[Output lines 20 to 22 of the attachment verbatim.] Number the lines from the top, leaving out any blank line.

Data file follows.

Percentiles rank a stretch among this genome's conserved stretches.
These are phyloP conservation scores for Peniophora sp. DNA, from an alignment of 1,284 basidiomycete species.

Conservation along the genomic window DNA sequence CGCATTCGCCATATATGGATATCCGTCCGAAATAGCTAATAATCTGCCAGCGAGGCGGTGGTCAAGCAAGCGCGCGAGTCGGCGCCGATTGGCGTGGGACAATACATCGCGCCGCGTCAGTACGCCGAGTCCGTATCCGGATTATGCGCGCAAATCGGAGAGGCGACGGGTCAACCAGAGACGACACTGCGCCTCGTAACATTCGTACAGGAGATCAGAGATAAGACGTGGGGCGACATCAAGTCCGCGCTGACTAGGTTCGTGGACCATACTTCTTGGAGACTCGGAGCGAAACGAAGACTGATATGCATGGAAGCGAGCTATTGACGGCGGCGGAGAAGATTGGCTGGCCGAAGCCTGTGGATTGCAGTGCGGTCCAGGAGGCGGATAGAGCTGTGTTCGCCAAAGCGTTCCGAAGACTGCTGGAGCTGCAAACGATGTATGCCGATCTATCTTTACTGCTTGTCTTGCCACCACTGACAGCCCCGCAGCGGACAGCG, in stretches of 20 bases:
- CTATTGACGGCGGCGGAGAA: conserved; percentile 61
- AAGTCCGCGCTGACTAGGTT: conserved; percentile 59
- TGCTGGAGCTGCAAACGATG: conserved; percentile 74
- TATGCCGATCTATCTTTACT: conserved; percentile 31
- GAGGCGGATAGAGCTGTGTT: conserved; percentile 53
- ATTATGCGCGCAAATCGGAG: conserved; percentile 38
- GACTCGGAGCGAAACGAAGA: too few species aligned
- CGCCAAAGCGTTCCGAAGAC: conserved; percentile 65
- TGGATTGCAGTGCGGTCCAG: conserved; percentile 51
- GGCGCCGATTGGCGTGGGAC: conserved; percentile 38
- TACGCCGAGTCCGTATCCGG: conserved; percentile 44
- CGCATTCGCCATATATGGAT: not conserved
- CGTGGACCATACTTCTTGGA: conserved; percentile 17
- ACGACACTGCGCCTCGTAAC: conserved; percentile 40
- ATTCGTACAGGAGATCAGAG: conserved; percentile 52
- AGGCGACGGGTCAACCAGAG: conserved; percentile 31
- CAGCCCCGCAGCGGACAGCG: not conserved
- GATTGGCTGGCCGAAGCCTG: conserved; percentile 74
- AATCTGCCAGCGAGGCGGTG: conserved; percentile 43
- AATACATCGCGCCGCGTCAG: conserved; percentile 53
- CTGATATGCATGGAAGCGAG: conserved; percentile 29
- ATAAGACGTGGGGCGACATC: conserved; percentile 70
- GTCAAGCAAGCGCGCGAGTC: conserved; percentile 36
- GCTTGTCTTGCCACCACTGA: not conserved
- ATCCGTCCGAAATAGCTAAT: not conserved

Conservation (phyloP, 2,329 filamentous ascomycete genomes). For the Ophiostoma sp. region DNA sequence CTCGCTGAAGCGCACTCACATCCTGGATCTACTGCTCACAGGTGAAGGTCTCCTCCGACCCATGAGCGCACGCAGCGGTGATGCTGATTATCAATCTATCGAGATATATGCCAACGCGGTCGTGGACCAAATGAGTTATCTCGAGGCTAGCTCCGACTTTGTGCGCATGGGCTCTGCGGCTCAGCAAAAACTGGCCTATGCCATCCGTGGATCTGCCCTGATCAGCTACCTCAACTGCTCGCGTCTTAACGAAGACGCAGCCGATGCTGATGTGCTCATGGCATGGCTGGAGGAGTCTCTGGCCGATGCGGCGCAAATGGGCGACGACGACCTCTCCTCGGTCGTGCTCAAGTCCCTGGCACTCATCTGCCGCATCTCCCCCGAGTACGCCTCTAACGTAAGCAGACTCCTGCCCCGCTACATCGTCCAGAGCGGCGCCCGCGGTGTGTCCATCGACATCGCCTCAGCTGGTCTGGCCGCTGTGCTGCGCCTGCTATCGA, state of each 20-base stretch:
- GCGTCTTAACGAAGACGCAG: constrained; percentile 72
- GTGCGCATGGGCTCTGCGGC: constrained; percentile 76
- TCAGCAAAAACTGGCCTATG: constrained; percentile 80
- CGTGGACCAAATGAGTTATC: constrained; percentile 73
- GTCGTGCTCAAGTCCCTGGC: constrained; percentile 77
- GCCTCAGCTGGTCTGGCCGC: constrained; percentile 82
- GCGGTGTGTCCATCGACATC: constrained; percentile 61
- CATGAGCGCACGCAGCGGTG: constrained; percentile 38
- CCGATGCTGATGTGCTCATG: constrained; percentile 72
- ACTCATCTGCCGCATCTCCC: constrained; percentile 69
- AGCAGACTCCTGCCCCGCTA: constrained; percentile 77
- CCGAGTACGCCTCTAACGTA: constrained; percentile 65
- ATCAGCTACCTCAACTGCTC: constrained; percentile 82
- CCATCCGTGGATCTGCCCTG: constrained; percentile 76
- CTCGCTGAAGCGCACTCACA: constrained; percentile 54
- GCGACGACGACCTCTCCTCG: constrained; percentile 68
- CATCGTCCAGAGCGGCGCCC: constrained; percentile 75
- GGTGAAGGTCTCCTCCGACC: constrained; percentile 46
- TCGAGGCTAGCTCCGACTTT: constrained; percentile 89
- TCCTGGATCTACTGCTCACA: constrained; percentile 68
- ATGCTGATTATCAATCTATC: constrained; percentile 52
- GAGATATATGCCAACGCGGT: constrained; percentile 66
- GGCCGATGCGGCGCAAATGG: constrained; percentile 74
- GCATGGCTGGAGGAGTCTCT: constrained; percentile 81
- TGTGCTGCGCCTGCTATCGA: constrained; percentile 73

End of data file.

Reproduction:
- CAGCCCCGCAGCGGACAGCG: not conserved
- GATTGGCTGGCCGAAGCCTG: conserved; percentile 74
- AATCTGCCAGCGAGGCGGTG: conserved; percentile 43